PAGA Amendments Not the Solution Employers Need

By: Jessica Shoendeist

California employers hoped for significant changes following Governor Brown’s budget proposal that called for the Labor and Workforce Development Agency (LWDA) to have more oversight of claims made under the Private Attorneys General Act of 2004 (PAGA).   The budget proposal noted that the departments tasked with investigation and enforcement of the Labor Code has never “had the staffing and resources to effectively review notices, or choose cases for further investigation.”  This is especially true given that the notices are currently being reviewed by a single employee.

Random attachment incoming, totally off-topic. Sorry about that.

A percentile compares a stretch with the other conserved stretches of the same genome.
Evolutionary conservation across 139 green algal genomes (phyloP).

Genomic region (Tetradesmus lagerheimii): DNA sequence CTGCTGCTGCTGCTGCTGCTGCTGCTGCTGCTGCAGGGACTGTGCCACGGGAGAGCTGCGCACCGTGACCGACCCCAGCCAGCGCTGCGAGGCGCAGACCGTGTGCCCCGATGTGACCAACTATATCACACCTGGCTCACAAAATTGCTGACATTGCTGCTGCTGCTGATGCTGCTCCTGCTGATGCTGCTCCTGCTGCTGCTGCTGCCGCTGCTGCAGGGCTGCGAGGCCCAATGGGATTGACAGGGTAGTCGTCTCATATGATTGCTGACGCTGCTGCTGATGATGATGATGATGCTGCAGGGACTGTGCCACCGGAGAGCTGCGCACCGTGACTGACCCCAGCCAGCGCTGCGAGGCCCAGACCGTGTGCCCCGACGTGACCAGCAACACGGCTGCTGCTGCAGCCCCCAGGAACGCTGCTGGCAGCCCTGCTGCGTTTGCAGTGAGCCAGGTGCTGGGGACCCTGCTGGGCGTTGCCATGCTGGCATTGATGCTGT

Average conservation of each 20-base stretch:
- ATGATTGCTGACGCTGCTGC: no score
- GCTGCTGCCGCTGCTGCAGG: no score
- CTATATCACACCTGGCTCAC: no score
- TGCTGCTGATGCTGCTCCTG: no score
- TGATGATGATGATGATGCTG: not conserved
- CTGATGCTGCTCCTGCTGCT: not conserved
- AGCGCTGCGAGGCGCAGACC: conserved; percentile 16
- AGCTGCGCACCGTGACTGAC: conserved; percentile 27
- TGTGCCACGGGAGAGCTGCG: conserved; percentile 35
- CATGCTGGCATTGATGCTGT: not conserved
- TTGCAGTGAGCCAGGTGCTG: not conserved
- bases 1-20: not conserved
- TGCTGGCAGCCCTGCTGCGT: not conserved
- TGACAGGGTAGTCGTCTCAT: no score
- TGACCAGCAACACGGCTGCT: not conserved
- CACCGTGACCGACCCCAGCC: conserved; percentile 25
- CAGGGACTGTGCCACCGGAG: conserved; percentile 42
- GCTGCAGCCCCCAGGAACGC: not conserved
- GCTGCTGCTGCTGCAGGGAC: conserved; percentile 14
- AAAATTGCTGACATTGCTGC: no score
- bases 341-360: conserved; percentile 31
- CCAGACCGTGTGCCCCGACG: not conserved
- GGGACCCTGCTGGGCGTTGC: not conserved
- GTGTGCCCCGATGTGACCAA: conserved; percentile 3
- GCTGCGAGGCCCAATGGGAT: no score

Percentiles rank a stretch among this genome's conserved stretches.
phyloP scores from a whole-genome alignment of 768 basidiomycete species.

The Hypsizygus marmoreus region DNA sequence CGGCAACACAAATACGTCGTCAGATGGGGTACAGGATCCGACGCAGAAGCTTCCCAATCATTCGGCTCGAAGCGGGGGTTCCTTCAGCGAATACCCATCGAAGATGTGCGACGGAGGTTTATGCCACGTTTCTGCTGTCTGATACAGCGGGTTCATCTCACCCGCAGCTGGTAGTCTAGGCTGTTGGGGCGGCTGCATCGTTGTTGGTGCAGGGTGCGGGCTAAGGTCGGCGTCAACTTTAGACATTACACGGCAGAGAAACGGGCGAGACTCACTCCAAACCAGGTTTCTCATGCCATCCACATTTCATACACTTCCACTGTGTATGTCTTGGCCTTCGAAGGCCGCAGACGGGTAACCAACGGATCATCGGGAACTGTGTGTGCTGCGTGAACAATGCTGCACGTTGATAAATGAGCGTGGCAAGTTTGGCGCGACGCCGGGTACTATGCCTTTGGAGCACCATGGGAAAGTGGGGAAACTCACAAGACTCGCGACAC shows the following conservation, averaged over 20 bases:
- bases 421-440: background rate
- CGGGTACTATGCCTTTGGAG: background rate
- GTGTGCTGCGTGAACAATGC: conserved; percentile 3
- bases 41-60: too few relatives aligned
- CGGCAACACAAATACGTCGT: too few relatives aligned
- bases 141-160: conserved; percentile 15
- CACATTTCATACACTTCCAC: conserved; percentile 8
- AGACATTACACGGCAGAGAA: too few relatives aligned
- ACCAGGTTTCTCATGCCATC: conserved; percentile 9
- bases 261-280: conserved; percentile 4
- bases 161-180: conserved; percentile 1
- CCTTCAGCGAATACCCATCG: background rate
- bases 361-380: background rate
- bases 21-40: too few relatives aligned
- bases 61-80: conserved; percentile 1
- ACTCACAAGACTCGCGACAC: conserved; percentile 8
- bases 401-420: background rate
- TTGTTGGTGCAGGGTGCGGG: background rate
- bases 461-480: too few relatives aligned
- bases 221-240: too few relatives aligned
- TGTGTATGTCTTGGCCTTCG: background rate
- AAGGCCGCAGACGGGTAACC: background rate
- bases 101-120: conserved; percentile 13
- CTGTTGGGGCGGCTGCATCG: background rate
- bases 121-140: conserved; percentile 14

Employers in California were optimistic that Governor Brown’s proposal to establish a PAGA unit and hire new employee would reduce unnecessary litigation and lower the cost of doing business.  Although such investigations may still lead to claims and the payment of civil penalties, employers in California were encouraged by the belief that the LWDA would refuse to impose frivolous actions.  Nor would employers be required to pay for attorneys’ fees anytime civil penalties are due.  Unfortunately, Governor Brown’s original proposals were not enacted.  The amendments to PAGA that were enacted do not alleviate most employers concerns with PAGA.  The amendments focus on the procedure rather than substance.  The amendments became effective June 27, 2016.  The amendments provide five primary changes.